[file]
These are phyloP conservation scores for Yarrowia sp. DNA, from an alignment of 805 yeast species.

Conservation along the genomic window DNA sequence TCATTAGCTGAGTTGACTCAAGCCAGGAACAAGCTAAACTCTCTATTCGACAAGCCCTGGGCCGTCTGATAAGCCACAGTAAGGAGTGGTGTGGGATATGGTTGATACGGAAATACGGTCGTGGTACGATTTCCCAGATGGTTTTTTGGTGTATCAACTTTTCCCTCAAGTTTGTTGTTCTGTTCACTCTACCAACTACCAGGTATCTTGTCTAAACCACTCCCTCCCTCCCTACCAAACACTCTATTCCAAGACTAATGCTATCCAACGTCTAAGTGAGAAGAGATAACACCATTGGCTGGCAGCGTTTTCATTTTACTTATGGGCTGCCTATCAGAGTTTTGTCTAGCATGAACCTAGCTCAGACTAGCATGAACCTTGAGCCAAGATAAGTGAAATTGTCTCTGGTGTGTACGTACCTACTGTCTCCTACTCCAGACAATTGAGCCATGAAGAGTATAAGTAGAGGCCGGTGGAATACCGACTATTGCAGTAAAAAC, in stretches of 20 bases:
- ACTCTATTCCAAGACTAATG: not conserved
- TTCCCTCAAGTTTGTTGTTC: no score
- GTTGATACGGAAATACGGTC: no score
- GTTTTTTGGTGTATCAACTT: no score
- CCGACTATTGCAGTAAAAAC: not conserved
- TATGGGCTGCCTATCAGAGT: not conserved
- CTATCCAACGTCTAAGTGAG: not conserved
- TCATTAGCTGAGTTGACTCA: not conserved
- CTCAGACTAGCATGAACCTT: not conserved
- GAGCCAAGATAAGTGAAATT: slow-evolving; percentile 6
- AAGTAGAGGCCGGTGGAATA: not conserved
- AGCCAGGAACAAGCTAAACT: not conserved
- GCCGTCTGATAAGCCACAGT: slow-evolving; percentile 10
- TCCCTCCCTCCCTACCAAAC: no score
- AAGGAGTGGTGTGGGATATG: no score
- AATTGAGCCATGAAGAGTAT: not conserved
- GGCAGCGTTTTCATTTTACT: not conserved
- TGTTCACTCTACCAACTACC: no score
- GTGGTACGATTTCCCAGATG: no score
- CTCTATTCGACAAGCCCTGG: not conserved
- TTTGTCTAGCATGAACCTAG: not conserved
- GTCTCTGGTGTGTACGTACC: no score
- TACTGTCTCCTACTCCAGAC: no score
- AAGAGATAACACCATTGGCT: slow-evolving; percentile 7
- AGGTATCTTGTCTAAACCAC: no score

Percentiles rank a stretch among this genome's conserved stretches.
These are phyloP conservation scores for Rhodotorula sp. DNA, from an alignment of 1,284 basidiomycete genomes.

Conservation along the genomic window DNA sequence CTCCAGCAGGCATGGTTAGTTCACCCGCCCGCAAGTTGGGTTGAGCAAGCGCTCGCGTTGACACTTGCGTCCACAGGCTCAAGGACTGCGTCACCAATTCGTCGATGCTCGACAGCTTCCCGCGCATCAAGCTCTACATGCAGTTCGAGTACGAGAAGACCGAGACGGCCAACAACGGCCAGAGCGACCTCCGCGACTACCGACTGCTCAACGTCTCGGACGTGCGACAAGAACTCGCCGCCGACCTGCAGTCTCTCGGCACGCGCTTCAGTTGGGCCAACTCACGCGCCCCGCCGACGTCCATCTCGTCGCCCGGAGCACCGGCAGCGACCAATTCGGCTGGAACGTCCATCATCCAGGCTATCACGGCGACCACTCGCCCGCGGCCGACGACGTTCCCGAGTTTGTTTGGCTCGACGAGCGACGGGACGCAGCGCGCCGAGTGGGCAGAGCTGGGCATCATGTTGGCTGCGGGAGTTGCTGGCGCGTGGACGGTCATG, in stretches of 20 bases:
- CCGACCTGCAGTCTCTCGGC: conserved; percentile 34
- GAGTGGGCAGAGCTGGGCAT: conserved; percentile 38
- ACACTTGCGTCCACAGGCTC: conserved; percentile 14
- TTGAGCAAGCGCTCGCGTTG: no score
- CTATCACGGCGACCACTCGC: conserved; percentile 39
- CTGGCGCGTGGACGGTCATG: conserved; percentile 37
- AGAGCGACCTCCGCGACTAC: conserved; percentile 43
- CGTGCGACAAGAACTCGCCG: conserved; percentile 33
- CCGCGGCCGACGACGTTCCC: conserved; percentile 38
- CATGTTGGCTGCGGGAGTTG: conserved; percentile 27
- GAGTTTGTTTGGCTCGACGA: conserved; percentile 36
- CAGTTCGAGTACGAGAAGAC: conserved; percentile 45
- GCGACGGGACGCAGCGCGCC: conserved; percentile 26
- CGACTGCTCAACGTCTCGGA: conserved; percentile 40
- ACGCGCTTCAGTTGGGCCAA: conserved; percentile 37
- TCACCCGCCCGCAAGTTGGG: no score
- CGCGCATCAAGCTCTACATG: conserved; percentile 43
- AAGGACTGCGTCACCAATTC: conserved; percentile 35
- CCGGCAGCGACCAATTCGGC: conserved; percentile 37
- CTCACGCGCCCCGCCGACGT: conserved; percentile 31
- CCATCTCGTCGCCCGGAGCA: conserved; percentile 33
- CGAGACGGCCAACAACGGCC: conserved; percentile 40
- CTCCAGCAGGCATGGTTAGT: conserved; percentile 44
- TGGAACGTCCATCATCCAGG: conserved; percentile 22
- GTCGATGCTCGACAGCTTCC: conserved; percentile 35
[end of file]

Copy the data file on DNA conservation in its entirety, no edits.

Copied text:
These are phyloP conservation scores for Yarrowia sp. DNA, from an alignment of 805 yeast species.

Conservation along the genomic window DNA sequence TCATTAGCTGAGTTGACTCAAGCCAGGAACAAGCTAAACTCTCTATTCGACAAGCCCTGGGCCGTCTGATAAGCCACAGTAAGGAGTGGTGTGGGATATGGTTGATACGGAAATACGGTCGTGGTACGATTTCCCAGATGGTTTTTTGGTGTATCAACTTTTCCCTCAAGTTTGTTGTTCTGTTCACTCTACCAACTACCAGGTATCTTGTCTAAACCACTCCCTCCCTCCCTACCAAACACTCTATTCCAAGACTAATGCTATCCAACGTCTAAGTGAGAAGAGATAACACCATTGGCTGGCAGCGTTTTCATTTTACTTATGGGCTGCCTATCAGAGTTTTGTCTAGCATGAACCTAGCTCAGACTAGCATGAACCTTGAGCCAAGATAAGTGAAATTGTCTCTGGTGTGTACGTACCTACTGTCTCCTACTCCAGACAATTGAGCCATGAAGAGTATAAGTAGAGGCCGGTGGAATACCGACTATTGCAGTAAAAAC, in stretches of 20 bases:
- ACTCTATTCCAAGACTAATG: not conserved
- TTCCCTCAAGTTTGTTGTTC: no score
- GTTGATACGGAAATACGGTC: no score
- GTTTTTTGGTGTATCAACTT: no score
- CCGACTATTGCAGTAAAAAC: not conserved
- TATGGGCTGCCTATCAGAGT: not conserved
- CTATCCAACGTCTAAGTGAG: not conserved
- TCATTAGCTGAGTTGACTCA: not conserved
- CTCAGACTAGCATGAACCTT: not conserved
- GAGCCAAGATAAGTGAAATT: slow-evolving; percentile 6
- AAGTAGAGGCCGGTGGAATA: not conserved
- AGCCAGGAACAAGCTAAACT: not conserved
- GCCGTCTGATAAGCCACAGT: slow-evolving; percentile 10
- TCCCTCCCTCCCTACCAAAC: no score
- AAGGAGTGGTGTGGGATATG: no score
- AATTGAGCCATGAAGAGTAT: not conserved
- GGCAGCGTTTTCATTTTACT: not conserved
- TGTTCACTCTACCAACTACC: no score
- GTGGTACGATTTCCCAGATG: no score
- CTCTATTCGACAAGCCCTGG: not conserved
- TTTGTCTAGCATGAACCTAG: not conserved
- GTCTCTGGTGTGTACGTACC: no score
- TACTGTCTCCTACTCCAGAC: no score
- AAGAGATAACACCATTGGCT: slow-evolving; percentile 7
- AGGTATCTTGTCTAAACCAC: no score

Percentiles rank a stretch among this genome's conserved stretches.
These are phyloP conservation scores for Rhodotorula sp. DNA, from an alignment of 1,284 basidiomycete genomes.

Conservation along the genomic window DNA sequence CTCCAGCAGGCATGGTTAGTTCACCCGCCCGCAAGTTGGGTTGAGCAAGCGCTCGCGTTGACACTTGCGTCCACAGGCTCAAGGACTGCGTCACCAATTCGTCGATGCTCGACAGCTTCCCGCGCATCAAGCTCTACATGCAGTTCGAGTACGAGAAGACCGAGACGGCCAACAACGGCCAGAGCGACCTCCGCGACTACCGACTGCTCAACGTCTCGGACGTGCGACAAGAACTCGCCGCCGACCTGCAGTCTCTCGGCACGCGCTTCAGTTGGGCCAACTCACGCGCCCCGCCGACGTCCATCTCGTCGCCCGGAGCACCGGCAGCGACCAATTCGGCTGGAACGTCCATCATCCAGGCTATCACGGCGACCACTCGCCCGCGGCCGACGACGTTCCCGAGTTTGTTTGGCTCGACGAGCGACGGGACGCAGCGCGCCGAGTGGGCAGAGCTGGGCATCATGTTGGCTGCGGGAGTTGCTGGCGCGTGGACGGTCATG, in stretches of 20 bases:
- CCGACCTGCAGTCTCTCGGC: conserved; percentile 34
- GAGTGGGCAGAGCTGGGCAT: conserved; percentile 38
- ACACTTGCGTCCACAGGCTC: conserved; percentile 14
- TTGAGCAAGCGCTCGCGTTG: no score
- CTATCACGGCGACCACTCGC: conserved; percentile 39
- CTGGCGCGTGGACGGTCATG: conserved; percentile 37
- AGAGCGACCTCCGCGACTAC: conserved; percentile 43
- CGTGCGACAAGAACTCGCCG: conserved; percentile 33
- CCGCGGCCGACGACGTTCCC: conserved; percentile 38
- CATGTTGGCTGCGGGAGTTG: conserved; percentile 27
- GAGTTTGTTTGGCTCGACGA: conserved; percentile 36
- CAGTTCGAGTACGAGAAGAC: conserved; percentile 45
- GCGACGGGACGCAGCGCGCC: conserved; percentile 26
- CGACTGCTCAACGTCTCGGA: conserved; percentile 40
- ACGCGCTTCAGTTGGGCCAA: conserved; percentile 37
- TCACCCGCCCGCAAGTTGGG: no score
- CGCGCATCAAGCTCTACATG: conserved; percentile 43
- AAGGACTGCGTCACCAATTC: conserved; percentile 35
- CCGGCAGCGACCAATTCGGC: conserved; percentile 37
- CTCACGCGCCCCGCCGACGT: conserved; percentile 31
- CCATCTCGTCGCCCGGAGCA: conserved; percentile 33
- CGAGACGGCCAACAACGGCC: conserved; percentile 40
- CTCCAGCAGGCATGGTTAGT: conserved; percentile 44
- TGGAACGTCCATCATCCAGG: conserved; percentile 22
- GTCGATGCTCGACAGCTTCC: conserved; percentile 35